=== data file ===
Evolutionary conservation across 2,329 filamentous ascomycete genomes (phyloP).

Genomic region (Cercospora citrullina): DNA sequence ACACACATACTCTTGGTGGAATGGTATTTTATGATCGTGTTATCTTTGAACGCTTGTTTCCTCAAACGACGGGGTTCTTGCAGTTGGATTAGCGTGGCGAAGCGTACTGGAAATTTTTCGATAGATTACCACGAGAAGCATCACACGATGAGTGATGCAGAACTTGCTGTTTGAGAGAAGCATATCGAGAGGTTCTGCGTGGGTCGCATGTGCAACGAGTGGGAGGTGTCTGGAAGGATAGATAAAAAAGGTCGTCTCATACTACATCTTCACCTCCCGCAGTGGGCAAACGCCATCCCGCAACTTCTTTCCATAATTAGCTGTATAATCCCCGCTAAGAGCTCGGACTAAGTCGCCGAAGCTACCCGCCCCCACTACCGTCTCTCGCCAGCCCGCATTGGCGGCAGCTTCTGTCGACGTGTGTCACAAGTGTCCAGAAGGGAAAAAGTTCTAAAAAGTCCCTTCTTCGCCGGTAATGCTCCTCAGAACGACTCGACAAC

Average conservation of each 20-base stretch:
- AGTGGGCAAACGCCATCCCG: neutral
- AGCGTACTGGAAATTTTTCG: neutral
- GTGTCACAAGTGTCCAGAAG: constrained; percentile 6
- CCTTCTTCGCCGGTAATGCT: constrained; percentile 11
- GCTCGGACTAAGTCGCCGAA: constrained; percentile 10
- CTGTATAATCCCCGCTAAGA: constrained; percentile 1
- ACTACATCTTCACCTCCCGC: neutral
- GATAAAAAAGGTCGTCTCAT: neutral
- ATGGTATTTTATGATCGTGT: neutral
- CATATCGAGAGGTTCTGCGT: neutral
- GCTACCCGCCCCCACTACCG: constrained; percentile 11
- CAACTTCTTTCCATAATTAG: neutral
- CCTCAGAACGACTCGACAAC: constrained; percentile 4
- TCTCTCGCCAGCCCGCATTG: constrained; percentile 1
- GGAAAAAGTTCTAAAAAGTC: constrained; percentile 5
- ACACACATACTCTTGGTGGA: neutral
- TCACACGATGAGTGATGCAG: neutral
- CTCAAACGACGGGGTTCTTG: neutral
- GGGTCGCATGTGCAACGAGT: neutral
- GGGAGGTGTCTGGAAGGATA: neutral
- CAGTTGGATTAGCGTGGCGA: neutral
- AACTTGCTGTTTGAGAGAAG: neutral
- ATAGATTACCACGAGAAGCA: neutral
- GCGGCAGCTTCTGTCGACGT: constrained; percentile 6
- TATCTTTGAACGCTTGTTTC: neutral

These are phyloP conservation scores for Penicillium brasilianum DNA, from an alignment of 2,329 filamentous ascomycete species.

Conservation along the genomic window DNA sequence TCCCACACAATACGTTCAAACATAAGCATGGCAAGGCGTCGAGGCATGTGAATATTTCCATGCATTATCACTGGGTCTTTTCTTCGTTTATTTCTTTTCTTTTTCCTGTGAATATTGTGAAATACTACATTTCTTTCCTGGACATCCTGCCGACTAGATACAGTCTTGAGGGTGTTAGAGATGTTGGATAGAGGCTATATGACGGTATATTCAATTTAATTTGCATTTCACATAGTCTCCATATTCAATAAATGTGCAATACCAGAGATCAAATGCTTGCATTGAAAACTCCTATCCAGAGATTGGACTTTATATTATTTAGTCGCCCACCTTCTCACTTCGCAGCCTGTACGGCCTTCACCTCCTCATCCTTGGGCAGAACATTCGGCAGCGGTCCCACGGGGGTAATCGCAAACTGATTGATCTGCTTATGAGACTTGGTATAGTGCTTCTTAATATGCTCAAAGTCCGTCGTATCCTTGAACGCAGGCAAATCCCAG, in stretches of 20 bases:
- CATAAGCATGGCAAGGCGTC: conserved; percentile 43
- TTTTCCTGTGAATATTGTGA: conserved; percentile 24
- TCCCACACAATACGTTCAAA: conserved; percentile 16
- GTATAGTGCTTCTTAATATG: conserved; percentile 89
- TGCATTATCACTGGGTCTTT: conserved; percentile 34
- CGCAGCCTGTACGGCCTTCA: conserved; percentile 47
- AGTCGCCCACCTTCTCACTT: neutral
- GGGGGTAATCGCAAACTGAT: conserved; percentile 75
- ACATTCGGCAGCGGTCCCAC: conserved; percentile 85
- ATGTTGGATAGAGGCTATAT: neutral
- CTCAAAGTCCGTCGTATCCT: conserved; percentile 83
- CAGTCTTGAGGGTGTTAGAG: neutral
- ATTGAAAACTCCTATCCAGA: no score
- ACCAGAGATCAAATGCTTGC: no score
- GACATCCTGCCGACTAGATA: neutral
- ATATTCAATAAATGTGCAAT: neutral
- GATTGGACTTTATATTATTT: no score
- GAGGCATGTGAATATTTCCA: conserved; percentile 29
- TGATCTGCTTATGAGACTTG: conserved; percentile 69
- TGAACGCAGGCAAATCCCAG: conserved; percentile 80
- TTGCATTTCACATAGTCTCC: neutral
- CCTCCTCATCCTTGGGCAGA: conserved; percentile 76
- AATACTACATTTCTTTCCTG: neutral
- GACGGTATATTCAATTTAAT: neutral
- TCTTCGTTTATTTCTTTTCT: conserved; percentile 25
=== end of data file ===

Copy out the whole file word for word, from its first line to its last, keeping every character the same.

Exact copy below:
Evolutionary conservation across 2,329 filamentous ascomycete genomes (phyloP).

Genomic region (Cercospora citrullina): DNA sequence ACACACATACTCTTGGTGGAATGGTATTTTATGATCGTGTTATCTTTGAACGCTTGTTTCCTCAAACGACGGGGTTCTTGCAGTTGGATTAGCGTGGCGAAGCGTACTGGAAATTTTTCGATAGATTACCACGAGAAGCATCACACGATGAGTGATGCAGAACTTGCTGTTTGAGAGAAGCATATCGAGAGGTTCTGCGTGGGTCGCATGTGCAACGAGTGGGAGGTGTCTGGAAGGATAGATAAAAAAGGTCGTCTCATACTACATCTTCACCTCCCGCAGTGGGCAAACGCCATCCCGCAACTTCTTTCCATAATTAGCTGTATAATCCCCGCTAAGAGCTCGGACTAAGTCGCCGAAGCTACCCGCCCCCACTACCGTCTCTCGCCAGCCCGCATTGGCGGCAGCTTCTGTCGACGTGTGTCACAAGTGTCCAGAAGGGAAAAAGTTCTAAAAAGTCCCTTCTTCGCCGGTAATGCTCCTCAGAACGACTCGACAAC

Average conservation of each 20-base stretch:
- AGTGGGCAAACGCCATCCCG: neutral
- AGCGTACTGGAAATTTTTCG: neutral
- GTGTCACAAGTGTCCAGAAG: constrained; percentile 6
- CCTTCTTCGCCGGTAATGCT: constrained; percentile 11
- GCTCGGACTAAGTCGCCGAA: constrained; percentile 10
- CTGTATAATCCCCGCTAAGA: constrained; percentile 1
- ACTACATCTTCACCTCCCGC: neutral
- GATAAAAAAGGTCGTCTCAT: neutral
- ATGGTATTTTATGATCGTGT: neutral
- CATATCGAGAGGTTCTGCGT: neutral
- GCTACCCGCCCCCACTACCG: constrained; percentile 11
- CAACTTCTTTCCATAATTAG: neutral
- CCTCAGAACGACTCGACAAC: constrained; percentile 4
- TCTCTCGCCAGCCCGCATTG: constrained; percentile 1
- GGAAAAAGTTCTAAAAAGTC: constrained; percentile 5
- ACACACATACTCTTGGTGGA: neutral
- TCACACGATGAGTGATGCAG: neutral
- CTCAAACGACGGGGTTCTTG: neutral
- GGGTCGCATGTGCAACGAGT: neutral
- GGGAGGTGTCTGGAAGGATA: neutral
- CAGTTGGATTAGCGTGGCGA: neutral
- AACTTGCTGTTTGAGAGAAG: neutral
- ATAGATTACCACGAGAAGCA: neutral
- GCGGCAGCTTCTGTCGACGT: constrained; percentile 6
- TATCTTTGAACGCTTGTTTC: neutral

These are phyloP conservation scores for Penicillium brasilianum DNA, from an alignment of 2,329 filamentous ascomycete species.

Conservation along the genomic window DNA sequence TCCCACACAATACGTTCAAACATAAGCATGGCAAGGCGTCGAGGCATGTGAATATTTCCATGCATTATCACTGGGTCTTTTCTTCGTTTATTTCTTTTCTTTTTCCTGTGAATATTGTGAAATACTACATTTCTTTCCTGGACATCCTGCCGACTAGATACAGTCTTGAGGGTGTTAGAGATGTTGGATAGAGGCTATATGACGGTATATTCAATTTAATTTGCATTTCACATAGTCTCCATATTCAATAAATGTGCAATACCAGAGATCAAATGCTTGCATTGAAAACTCCTATCCAGAGATTGGACTTTATATTATTTAGTCGCCCACCTTCTCACTTCGCAGCCTGTACGGCCTTCACCTCCTCATCCTTGGGCAGAACATTCGGCAGCGGTCCCACGGGGGTAATCGCAAACTGATTGATCTGCTTATGAGACTTGGTATAGTGCTTCTTAATATGCTCAAAGTCCGTCGTATCCTTGAACGCAGGCAAATCCCAG, in stretches of 20 bases:
- CATAAGCATGGCAAGGCGTC: conserved; percentile 43
- TTTTCCTGTGAATATTGTGA: conserved; percentile 24
- TCCCACACAATACGTTCAAA: conserved; percentile 16
- GTATAGTGCTTCTTAATATG: conserved; percentile 89
- TGCATTATCACTGGGTCTTT: conserved; percentile 34
- CGCAGCCTGTACGGCCTTCA: conserved; percentile 47
- AGTCGCCCACCTTCTCACTT: neutral
- GGGGGTAATCGCAAACTGAT: conserved; percentile 75
- ACATTCGGCAGCGGTCCCAC: conserved; percentile 85
- ATGTTGGATAGAGGCTATAT: neutral
- CTCAAAGTCCGTCGTATCCT: conserved; percentile 83
- CAGTCTTGAGGGTGTTAGAG: neutral
- ATTGAAAACTCCTATCCAGA: no score
- ACCAGAGATCAAATGCTTGC: no score
- GACATCCTGCCGACTAGATA: neutral
- ATATTCAATAAATGTGCAAT: neutral
- GATTGGACTTTATATTATTT: no score
- GAGGCATGTGAATATTTCCA: conserved; percentile 29
- TGATCTGCTTATGAGACTTG: conserved; percentile 69
- TGAACGCAGGCAAATCCCAG: conserved; percentile 80
- TTGCATTTCACATAGTCTCC: neutral
- CCTCCTCATCCTTGGGCAGA: conserved; percentile 76
- AATACTACATTTCTTTCCTG: neutral
- GACGGTATATTCAATTTAAT: neutral
- TCTTCGTTTATTTCTTTTCT: conserved; percentile 25